08      result += arr(n-1);
09      console.log("add arr(n-1) to get " + result);
10      return result;
11    }
12 }
13 
14 sum([2,3,4,5], 3);

(I added the console logs I’ve been telling you to add and split up the code into multiple lines so you can see it do its thing)

Execution Trace:
Run line 14: call sum([2,3,4,5], 3)
Run line 01: sum begins with arr=[2,3,4,5] and n=3
Run line 03: is 3 <= 0? no.
Run line 05: else
Run line 06: result = call sum(arr, 2) then wait 
|--> Run line 01:  sum begins with arr=[2,3,4,5] and n=2
     Run line 03: is 2 <= 0? no
     Run line 05: else
     Run line 06: result = call sum(arr, 1) then wait
     |--> Run line 01: sum begins with arr=[2,3,4,5] and n=1
          Run line 03: is 1 <= 0? no
          Run line 05: else
          Run line 06: result = call sum(arr, 0) then wait
          |--> Run line 01: sum begins with arr=[2,3,4,5] and n=0
               Run line 03: is 0 <= 0? yes
               Run line 04: return 0
          <--|
          Run line 07: log "result is 0"
          Run line 08: result = 0 + arr[0] = 2
          Run line 09: log "add arr(n-1) to get 2"
          Run line 10: return 2
      <--|

Oh, that is very good to know! I knew array’s were 0 indexed but I had no idea that n meant the nth entry. I just assumed it was a randomly selected letter. I must have overlooked that somewhere in the training. Thanks for the heads up!

There is a lot of text in this challenge, but its in the spec:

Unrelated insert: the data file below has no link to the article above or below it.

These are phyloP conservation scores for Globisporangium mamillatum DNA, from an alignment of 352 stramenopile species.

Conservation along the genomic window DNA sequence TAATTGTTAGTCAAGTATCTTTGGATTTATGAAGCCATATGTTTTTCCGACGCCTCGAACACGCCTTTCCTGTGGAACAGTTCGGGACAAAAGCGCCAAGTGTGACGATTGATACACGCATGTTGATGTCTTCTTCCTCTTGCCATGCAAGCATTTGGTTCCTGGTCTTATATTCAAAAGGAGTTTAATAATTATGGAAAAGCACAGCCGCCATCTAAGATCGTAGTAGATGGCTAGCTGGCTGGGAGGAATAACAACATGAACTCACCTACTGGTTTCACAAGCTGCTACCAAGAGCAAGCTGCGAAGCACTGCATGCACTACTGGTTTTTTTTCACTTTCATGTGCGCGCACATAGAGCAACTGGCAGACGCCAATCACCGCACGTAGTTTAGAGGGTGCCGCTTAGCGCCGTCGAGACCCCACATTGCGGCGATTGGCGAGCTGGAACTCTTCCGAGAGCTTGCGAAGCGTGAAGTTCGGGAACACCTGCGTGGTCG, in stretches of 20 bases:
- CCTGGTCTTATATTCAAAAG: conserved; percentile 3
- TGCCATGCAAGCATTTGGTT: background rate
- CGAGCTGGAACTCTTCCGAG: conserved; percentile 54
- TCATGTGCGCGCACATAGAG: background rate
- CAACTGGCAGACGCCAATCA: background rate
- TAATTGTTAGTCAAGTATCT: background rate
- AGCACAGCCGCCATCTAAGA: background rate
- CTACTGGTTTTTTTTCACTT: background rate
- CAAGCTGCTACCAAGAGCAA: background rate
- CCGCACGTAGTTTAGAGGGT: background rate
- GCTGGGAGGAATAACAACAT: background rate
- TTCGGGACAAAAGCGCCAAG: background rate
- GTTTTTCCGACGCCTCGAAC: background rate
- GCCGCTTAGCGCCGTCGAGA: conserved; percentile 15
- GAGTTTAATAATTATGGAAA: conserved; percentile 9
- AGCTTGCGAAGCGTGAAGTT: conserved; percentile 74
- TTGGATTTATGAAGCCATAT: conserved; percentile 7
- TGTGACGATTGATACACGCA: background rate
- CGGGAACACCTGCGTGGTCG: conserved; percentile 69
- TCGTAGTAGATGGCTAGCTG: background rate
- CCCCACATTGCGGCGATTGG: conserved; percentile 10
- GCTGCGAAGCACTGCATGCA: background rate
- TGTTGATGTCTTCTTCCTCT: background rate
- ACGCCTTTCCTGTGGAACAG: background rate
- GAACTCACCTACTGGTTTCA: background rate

Write a recursive function, sum(arr, n), that returns the sum of the first n elements of an array arr.

I really appreciate it, thank you! I think my brain is fried for the day but I’ll definitely go over this tomorrow.

Hey @hbar1st I think I finished it correctly but just want to make sure. Does this look about right?

Execution Trace:
Run line 14: call sum([2,3,4,5], 3)
Run line 01: sum begins with arr=[2,3,4,5] and n=3
Run line 03: is 3 <= 0? no.
Run line 05: else
Run line 06: result = call sum(arr, 2) then wait 
|--> Run line 01:  sum begins with arr=[2,3,4,5] and n=2
     Run line 03: is 2 <= 0? no
     Run line 05: else
     Run line 06: result = call sum(arr, 1) then wait
     |--> Run line 01: sum begins with arr=[2,3,4,5] and n=1
          Run line 03: is 1 <= 0? no
          Run line 05: else
          Run line 06: result = call sum(arr, 0) then wait
          |--> Run line 01: sum begins with arr=[2,3,4,5] and n=0
               Run line 03: is 0 <= 0? yes
               Run line 04: return 0
          <--|
          Run line 07: log "result is 0"
          Run line 08: result = 0 + arr[0] = 2
          Run line 09: log "add arr(n-1) to get 2"
          Run line 10: return 2
     <--|
     Run line 07: log "result is 2"
     Run line 08: result = 2 + arr[1] = 5
     Run line 09: log "add arr(n-1) to get 5"
     Run line 10: return 5 
<--|
Run line 07: log "result is 5"   Run line 08: result = 5 + arr[2] = 9
Run line 09: log "add arr(n-1) to get 9"
Run line 10: return 9
<--|
Run line 07: log "result is 9"
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All correct except for the last line.

This will not happen.

Instead the sum will exit out to line 14 at this point.
(Your indentation was off so I fixed it)

That’s great, thank you again for this and the time you took to do it. Very helpful and much appreciated!

1 Like

Np. Try to work out the execution on paper the next time it stumps you. It is easier to see things that way.